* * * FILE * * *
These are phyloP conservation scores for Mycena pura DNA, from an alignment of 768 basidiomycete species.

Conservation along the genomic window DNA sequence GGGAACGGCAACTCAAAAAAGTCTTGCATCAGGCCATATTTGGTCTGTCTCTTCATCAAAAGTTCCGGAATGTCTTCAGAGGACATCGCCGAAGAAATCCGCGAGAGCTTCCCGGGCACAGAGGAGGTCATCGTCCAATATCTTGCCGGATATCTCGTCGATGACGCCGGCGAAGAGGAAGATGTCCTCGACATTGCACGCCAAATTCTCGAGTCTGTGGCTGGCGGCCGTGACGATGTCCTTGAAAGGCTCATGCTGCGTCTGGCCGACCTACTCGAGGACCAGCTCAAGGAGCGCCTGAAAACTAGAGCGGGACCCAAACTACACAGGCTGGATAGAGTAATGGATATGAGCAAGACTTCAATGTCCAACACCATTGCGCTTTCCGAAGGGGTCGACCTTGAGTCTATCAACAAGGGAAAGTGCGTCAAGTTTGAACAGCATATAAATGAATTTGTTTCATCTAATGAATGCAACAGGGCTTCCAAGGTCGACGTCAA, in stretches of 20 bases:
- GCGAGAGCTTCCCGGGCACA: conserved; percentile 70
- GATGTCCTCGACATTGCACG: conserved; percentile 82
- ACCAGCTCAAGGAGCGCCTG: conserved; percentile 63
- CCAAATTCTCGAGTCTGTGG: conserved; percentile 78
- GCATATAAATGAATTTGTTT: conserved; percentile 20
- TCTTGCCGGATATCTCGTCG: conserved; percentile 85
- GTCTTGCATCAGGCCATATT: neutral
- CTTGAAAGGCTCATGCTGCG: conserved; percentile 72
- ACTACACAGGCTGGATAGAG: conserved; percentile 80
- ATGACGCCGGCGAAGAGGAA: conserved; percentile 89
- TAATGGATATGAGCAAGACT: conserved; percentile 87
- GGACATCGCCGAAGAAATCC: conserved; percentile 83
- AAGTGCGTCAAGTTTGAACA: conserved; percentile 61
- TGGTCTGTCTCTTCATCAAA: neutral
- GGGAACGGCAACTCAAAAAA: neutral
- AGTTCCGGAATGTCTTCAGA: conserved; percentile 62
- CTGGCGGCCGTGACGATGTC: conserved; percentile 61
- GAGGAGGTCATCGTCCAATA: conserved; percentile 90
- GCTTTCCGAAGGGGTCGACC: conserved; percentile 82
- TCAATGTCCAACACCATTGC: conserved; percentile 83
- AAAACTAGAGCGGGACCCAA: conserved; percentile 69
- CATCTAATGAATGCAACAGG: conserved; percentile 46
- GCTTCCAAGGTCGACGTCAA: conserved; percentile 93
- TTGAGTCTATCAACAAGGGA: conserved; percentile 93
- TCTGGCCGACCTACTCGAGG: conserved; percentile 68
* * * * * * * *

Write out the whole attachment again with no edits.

These are phyloP conservation scores for Mycena pura DNA, from an alignment of 768 basidiomycete species.

Conservation along the genomic window DNA sequence GGGAACGGCAACTCAAAAAAGTCTTGCATCAGGCCATATTTGGTCTGTCTCTTCATCAAAAGTTCCGGAATGTCTTCAGAGGACATCGCCGAAGAAATCCGCGAGAGCTTCCCGGGCACAGAGGAGGTCATCGTCCAATATCTTGCCGGATATCTCGTCGATGACGCCGGCGAAGAGGAAGATGTCCTCGACATTGCACGCCAAATTCTCGAGTCTGTGGCTGGCGGCCGTGACGATGTCCTTGAAAGGCTCATGCTGCGTCTGGCCGACCTACTCGAGGACCAGCTCAAGGAGCGCCTGAAAACTAGAGCGGGACCCAAACTACACAGGCTGGATAGAGTAATGGATATGAGCAAGACTTCAATGTCCAACACCATTGCGCTTTCCGAAGGGGTCGACCTTGAGTCTATCAACAAGGGAAAGTGCGTCAAGTTTGAACAGCATATAAATGAATTTGTTTCATCTAATGAATGCAACAGGGCTTCCAAGGTCGACGTCAA, in stretches of 20 bases:
- GCGAGAGCTTCCCGGGCACA: conserved; percentile 70
- GATGTCCTCGACATTGCACG: conserved; percentile 82
- ACCAGCTCAAGGAGCGCCTG: conserved; percentile 63
- CCAAATTCTCGAGTCTGTGG: conserved; percentile 78
- GCATATAAATGAATTTGTTT: conserved; percentile 20
- TCTTGCCGGATATCTCGTCG: conserved; percentile 85
- GTCTTGCATCAGGCCATATT: neutral
- CTTGAAAGGCTCATGCTGCG: conserved; percentile 72
- ACTACACAGGCTGGATAGAG: conserved; percentile 80
- ATGACGCCGGCGAAGAGGAA: conserved; percentile 89
- TAATGGATATGAGCAAGACT: conserved; percentile 87
- GGACATCGCCGAAGAAATCC: conserved; percentile 83
- AAGTGCGTCAAGTTTGAACA: conserved; percentile 61
- TGGTCTGTCTCTTCATCAAA: neutral
- GGGAACGGCAACTCAAAAAA: neutral
- AGTTCCGGAATGTCTTCAGA: conserved; percentile 62
- CTGGCGGCCGTGACGATGTC: conserved; percentile 61
- GAGGAGGTCATCGTCCAATA: conserved; percentile 90
- GCTTTCCGAAGGGGTCGACC: conserved; percentile 82
- TCAATGTCCAACACCATTGC: conserved; percentile 83
- AAAACTAGAGCGGGACCCAA: conserved; percentile 69
- CATCTAATGAATGCAACAGG: conserved; percentile 46
- GCTTCCAAGGTCGACGTCAA: conserved; percentile 93
- TTGAGTCTATCAACAAGGGA: conserved; percentile 93
- TCTGGCCGACCTACTCGAGG: conserved; percentile 68